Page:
3 c dark rye flour
4-5 c AP flour

I mixed everything in the stand mixer, dumped the dough in the breadmachine set on dough setting. Kneaded the dough 15 minutes, shaped into loaves. Let rise for 20 minutes (I had planned to check in 30, but the dough was double in 20). Brushed with egg white and sprinkled rye flakes on top.

Preheated oven to 375. Put a pan of water in the bottom, sprayed the oven. Put the loaves in. I plan on checking them in 25 minutes to spray the oven again, check interior loaf temp. Waiting for it to reach 98F.

The photos are (1) when the loaves were shaped, (2) when the loaves went in the oven. Let's see how this batch turns out! So far, it looks like it might. The dough was tasty (yes, I tasted it). And, I liked the feel...we'll see.
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Old 01-17-2012, 12:56 AM   #17
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Keep in mind when you are working with a starter the bread usually doesn't rise as fast as when using yeast, it'll get there though.

I plan about 6 hours on the first rise when I am doing SD but it takes what it takes.

The loaves look good (for rye bread).
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Old 01-17-2012, 12:59 AM   #18
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They smell good. The starter sat for about 10 hours. So it was ready. I just find using rye flour the loaves are heavy to start with and what I made on the weekend, well, the inside was good, the crust was awful. I figured I might break a filling if I ate it. They also look good in the oven....internal temp is 82F, oven is at 375.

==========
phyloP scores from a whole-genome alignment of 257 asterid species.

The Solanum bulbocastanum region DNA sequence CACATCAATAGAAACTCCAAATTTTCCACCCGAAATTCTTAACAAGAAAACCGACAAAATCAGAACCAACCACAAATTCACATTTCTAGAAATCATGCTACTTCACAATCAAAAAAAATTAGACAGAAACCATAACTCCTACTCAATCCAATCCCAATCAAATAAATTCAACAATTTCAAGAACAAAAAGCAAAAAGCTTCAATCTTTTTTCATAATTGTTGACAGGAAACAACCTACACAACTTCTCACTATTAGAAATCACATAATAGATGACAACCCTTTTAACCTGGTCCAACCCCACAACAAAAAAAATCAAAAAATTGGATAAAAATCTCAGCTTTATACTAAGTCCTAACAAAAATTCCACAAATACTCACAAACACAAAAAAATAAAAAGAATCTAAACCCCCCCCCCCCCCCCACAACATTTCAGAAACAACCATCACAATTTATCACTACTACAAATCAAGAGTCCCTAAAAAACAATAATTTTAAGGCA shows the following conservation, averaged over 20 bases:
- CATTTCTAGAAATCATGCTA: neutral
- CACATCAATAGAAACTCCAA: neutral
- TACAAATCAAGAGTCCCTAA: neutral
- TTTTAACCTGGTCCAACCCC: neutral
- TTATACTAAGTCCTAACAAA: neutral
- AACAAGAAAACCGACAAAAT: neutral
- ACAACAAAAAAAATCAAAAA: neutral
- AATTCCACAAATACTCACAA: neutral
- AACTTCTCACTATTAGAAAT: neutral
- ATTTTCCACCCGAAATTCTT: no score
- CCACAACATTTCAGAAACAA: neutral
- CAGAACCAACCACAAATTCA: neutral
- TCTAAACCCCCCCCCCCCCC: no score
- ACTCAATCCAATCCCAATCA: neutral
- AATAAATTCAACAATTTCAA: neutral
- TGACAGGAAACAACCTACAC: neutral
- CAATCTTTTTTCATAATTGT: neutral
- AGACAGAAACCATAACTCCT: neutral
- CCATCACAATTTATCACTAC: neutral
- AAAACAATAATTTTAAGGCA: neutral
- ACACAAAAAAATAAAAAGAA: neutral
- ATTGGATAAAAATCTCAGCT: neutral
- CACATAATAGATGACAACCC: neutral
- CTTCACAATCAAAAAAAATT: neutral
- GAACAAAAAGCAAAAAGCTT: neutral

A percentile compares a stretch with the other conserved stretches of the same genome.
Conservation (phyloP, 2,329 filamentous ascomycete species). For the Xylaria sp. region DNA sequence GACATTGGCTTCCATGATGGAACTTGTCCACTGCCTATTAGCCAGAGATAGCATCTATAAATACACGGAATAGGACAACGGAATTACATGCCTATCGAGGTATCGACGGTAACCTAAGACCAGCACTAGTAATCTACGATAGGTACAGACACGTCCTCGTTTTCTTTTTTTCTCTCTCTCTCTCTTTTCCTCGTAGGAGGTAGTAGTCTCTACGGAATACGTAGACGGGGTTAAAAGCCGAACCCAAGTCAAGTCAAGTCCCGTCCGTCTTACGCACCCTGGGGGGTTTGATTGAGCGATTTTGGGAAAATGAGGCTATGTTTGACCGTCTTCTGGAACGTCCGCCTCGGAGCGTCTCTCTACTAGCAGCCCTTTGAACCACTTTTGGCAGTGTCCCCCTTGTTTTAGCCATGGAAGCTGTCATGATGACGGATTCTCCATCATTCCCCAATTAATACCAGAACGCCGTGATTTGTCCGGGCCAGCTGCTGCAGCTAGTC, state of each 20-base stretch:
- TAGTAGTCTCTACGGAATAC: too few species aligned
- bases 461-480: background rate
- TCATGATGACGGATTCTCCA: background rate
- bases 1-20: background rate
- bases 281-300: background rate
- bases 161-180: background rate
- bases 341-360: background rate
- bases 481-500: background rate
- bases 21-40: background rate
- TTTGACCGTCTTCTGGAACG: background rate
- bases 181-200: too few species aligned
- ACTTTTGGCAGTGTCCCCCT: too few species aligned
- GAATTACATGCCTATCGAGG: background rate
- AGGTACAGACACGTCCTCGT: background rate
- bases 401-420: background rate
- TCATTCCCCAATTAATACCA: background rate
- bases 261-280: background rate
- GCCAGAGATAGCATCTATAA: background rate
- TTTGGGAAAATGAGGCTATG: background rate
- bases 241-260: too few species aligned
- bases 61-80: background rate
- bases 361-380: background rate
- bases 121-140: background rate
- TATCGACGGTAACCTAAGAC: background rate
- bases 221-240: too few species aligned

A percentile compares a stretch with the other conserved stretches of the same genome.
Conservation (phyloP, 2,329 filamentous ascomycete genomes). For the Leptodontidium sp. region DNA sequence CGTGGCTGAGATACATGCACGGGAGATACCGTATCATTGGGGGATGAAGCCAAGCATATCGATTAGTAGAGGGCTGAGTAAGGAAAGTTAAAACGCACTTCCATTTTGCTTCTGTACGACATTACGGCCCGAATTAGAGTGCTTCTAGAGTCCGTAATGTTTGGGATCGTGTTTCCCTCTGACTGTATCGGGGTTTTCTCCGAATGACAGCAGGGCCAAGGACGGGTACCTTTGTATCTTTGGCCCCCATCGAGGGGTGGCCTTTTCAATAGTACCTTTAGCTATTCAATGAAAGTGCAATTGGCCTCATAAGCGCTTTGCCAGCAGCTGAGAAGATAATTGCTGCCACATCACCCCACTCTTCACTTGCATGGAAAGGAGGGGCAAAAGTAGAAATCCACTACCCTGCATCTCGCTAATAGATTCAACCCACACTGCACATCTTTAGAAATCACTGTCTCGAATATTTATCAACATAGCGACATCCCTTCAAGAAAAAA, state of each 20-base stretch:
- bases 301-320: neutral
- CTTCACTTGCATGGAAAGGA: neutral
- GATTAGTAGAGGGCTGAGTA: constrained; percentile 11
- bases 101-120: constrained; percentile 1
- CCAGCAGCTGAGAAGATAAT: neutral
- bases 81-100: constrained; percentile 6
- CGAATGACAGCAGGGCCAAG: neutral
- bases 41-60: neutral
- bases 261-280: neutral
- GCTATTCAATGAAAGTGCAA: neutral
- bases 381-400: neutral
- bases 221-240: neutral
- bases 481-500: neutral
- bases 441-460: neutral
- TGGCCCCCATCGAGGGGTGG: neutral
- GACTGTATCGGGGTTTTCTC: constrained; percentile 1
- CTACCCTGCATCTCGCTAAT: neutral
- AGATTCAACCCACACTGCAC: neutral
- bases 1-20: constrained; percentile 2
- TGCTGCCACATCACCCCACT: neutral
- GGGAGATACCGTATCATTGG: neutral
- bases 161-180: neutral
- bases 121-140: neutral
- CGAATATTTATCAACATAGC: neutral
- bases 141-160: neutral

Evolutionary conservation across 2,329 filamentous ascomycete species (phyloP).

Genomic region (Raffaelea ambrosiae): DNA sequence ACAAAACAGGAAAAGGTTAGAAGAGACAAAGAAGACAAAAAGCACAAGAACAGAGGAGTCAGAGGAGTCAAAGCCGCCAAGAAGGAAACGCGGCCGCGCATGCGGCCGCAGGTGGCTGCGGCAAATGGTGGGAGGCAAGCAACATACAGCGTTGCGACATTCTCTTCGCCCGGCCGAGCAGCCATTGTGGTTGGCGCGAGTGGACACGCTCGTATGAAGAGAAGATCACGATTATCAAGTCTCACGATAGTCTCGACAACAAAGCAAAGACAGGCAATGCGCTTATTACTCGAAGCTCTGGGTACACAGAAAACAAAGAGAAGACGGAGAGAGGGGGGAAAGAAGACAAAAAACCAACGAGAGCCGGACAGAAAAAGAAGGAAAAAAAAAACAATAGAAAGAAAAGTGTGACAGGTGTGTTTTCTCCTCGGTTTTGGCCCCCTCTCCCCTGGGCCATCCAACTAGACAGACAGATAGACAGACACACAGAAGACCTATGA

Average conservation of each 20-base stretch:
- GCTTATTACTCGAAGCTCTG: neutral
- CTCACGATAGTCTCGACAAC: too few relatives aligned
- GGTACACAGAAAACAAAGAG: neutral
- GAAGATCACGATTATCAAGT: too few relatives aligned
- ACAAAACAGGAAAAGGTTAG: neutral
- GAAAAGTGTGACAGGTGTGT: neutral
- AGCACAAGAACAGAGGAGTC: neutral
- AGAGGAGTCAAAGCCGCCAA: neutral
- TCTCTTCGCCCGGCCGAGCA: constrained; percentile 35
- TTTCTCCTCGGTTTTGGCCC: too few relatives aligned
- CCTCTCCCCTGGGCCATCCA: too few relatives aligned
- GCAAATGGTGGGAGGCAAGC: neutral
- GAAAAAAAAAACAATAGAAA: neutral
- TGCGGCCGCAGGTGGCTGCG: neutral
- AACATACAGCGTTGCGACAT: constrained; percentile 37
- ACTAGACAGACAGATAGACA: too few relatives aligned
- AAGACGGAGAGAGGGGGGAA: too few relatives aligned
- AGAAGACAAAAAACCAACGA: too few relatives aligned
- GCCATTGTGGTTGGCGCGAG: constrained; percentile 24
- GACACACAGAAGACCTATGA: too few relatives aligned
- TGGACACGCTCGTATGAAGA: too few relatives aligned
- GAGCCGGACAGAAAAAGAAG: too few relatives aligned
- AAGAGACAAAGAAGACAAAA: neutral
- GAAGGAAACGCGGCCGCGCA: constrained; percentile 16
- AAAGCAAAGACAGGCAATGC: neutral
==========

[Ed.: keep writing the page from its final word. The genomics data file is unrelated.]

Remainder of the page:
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Old 01-17-2012, 01:03 AM   #19
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I find mine peaks about 6-8 hours after a feed, which is when you should pull it for use. That gives you the most active starter and it is mature. If you wait too long the beasties have started to calm down and they take time to get going again and don't raise the bread well. Too soon and it doesn't get a good flavor.

I can't help ya with the crust.

Also, when you are steaming your loaves you should only do that (as I understand it) during the first third of your baking. After that it can be counter productive, though I am not sure why.
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Old 01-17-2012, 01:05 AM   #20
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Quote:
Originally Posted by FrankZ View Post
I find mine peaks about 6-8 hours after a feed, which is when you should pull it for use. That gives you the most active starter and it is mature. If you wait too long the beasties have started to calm down and they take time to get going again and don't raise the bread well. Too soon and it doesn't get a good flavor.

I can't help ya with the crust.

Also, when you are steaming your loaves you should only do that (as I understand it) during the first third of your baking. After that it can be counter productive, though I am not sure why.
So I should pull the pan of water out NOW?